H1b is a visa that allows U.S. employers to temporarily hire foreign workers in their specialty occupations. It is required that the applicant possess specialized knowledge and a bachelor’s degree or the equivalent of work experience. A person in H-1B status must be continuously employed by an employer in order to maintain their H1B status. If the person’s employment ends for any reason, the person will have to leave the United States, unless the person is granted a change of status or finds another employer compatible with the H1B status.
Requirements for H1b Visa
- A bachelor’s degree or higher (or a foreign equivalent)
- The applicant must work in a field that is related to his or her major
- The job must be one that requires a professional in a specialty occupation
- The employer must be willing to pay a minimum salary equal to the prevailing wage
There is a limited number of H-1b visas that are issued by the Government each year. A total of 85,000 H-1B visas were made available each fiscal year, 20,000 out of those are limited to employees with a master’s degree or higher which is known as the advance cap. There is a lottery being hold each year when the applicant filed surpasses the H-1b cap. The procedure is that they first held a lottery that awarded the 20,000 visas available to the master’s or higher degree holders, and those that are not selected in the first round will then join the others for the 65,000 H-1b visas. Those without a U.S. master’s degree are entered only in the second which is the regular cap lottery.
Steps to apply for H1b Visa
Find an employer to sponsor
The first thing is to find a qualified employer that is willing to sponsor. It is pretty obvious that in order to gain a working visa, you should be employed. However, finding a company that is willing to sponsor foreign workers is often the main problem that job seekers face. Before they move on to other interview questions, most employers asked the question ” Will you now or in the future require sponsorship?”. That is where the interview ended since they do not sponsor. This is why finding an eligible employer that is willing to sponsor is usually the hardest part of getting a h1b visa.
Employer files a Labor Conditions Approval (LCA)
After the applicant found a company that is willing to sponsor, the employer will start the application process by submitting an LCA to the Department of Labor. (DOL) The Labor Conditions Approval will submit useful information to the DOL such as your pay, job duties and work location. In order to be qualified, the employer mush at lease pay a wage that is either equal or greater than the prevailing wage in that geographic area. It would be best to work with an immigration lawyer to ensure everything meets the requirements of the DOL.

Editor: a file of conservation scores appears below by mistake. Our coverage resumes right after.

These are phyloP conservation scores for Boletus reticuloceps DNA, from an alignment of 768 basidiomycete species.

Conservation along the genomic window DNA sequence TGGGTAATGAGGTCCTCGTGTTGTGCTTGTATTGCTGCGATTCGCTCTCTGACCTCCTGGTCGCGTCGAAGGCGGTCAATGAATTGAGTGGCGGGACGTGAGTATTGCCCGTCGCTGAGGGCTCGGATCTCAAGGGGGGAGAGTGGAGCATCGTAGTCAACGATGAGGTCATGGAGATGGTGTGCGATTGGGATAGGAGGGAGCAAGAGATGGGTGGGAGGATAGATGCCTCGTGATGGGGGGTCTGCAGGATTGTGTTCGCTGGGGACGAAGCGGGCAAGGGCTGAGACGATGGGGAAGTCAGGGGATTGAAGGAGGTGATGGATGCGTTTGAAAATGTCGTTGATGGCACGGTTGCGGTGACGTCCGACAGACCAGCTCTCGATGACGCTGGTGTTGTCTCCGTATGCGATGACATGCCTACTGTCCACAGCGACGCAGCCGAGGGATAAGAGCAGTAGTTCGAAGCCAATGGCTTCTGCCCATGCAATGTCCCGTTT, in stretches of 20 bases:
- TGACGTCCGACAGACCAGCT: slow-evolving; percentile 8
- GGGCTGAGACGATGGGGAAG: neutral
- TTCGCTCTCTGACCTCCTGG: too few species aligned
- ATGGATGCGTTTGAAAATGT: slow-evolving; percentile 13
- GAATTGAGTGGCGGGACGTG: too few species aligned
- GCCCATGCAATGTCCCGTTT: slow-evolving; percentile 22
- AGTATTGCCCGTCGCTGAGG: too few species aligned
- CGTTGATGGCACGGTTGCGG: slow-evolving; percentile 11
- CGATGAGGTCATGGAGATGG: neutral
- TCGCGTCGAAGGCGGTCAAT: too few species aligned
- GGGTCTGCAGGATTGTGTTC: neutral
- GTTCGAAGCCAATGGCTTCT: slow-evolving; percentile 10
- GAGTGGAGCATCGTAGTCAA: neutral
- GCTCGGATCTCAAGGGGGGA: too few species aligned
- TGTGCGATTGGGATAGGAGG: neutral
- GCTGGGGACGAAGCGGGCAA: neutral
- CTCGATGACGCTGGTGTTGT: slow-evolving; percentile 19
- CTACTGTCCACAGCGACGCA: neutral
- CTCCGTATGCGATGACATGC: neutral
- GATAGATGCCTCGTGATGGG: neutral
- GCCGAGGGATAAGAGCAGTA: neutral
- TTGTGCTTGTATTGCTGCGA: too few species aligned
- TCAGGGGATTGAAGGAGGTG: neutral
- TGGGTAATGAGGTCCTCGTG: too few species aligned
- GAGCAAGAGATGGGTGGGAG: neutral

Submit form I-129
Once the LCA has been approved, the company can now file the Petition for a Nonimmigrant Worker, aka, Form I-129. The employer will submit information including the applicant’s education, work experience evaluation, training certificates, the applicant’s resume, employment agreement and the letter of support. This process usually takes up to 4 mouths but can be accelerate by a premium processing service which is available for additional fee.
After submitting all the h1b materials to the USCIS, the applicant can make sure the materials are being processed by checking on the USCIS case status here. Just simply put your receipt number in the system, and they will show the information about the case.
The H1b RFE
After being selected for from the H-1b cap, the USCIS will still review the applicant’s documents to check whether if they want an RFE. An H1b RFE is basically the USCIS asking for additional material and evidence from the H1b applicant or petitions to determine whether or not to approve the H-1b application. To learn more about this process, please click here.
Congratulations! This will be the final step of getting a H-1b. once your H1b petition is approved, the applicant will have to get a Visa stamp to enter the United States. The applicant should apply at local US embassy in their country of residence for the visa stamping. The applicant can apply for H1b Visa stamping at embassy within 90 days before the start date on the H1b approval notice.
The H1b Visa Fees
- Base Filing Fee: $460
- ACWIA Fee: $750 – 1,500 (depends on the employer)
- Fraud prevention and detection fee: $500
- Premium processing fee (optional) $1,410
- Immigration Attorney fee (depends on the employer) $ 2,000-3,000
- Visa Stamping fee: (depends on the country)
Duration of stay for H1b Visa
The duration of stay for H-1b visa is usually 3 years. However, it could be extended to 6 years. The H-1b holders who want to continue to work in the United States after six years can stay by obtaining a permanent residency status (Green Card). If the applicant fails to obtain legal working status after their H-1b expired, they must remain outside of the United States for at least a year before reapplying for another H-1B visa
Dependents of H1B Visa Holder
The dependents of an H-1b visa holder could apply for a H-4 visa. The H-4 visa holder may stay in the U.S. as long as the H-1B visa holder retains legal status. An H-4 visa holder is allowed to attend school, apply for a driver’s license, and open a bank account in the United States. Since 2015, H4 holders are also allowed to work in the United States. The H-4 holder can apply for an EAD card once H-1b spouse’s I-140 is approved.
Due to the complex nature of H-1b Visas, it would be best to consult an immigration attorney. GoH1B have developed different programs vary by occupations to accommodate our clients’ needs. With over 10 years of experience, we have successfully analyzed the H-1b RFE rate of different occupations and designed the best solutions to increase your odds.
To consult an immigration attorney please click here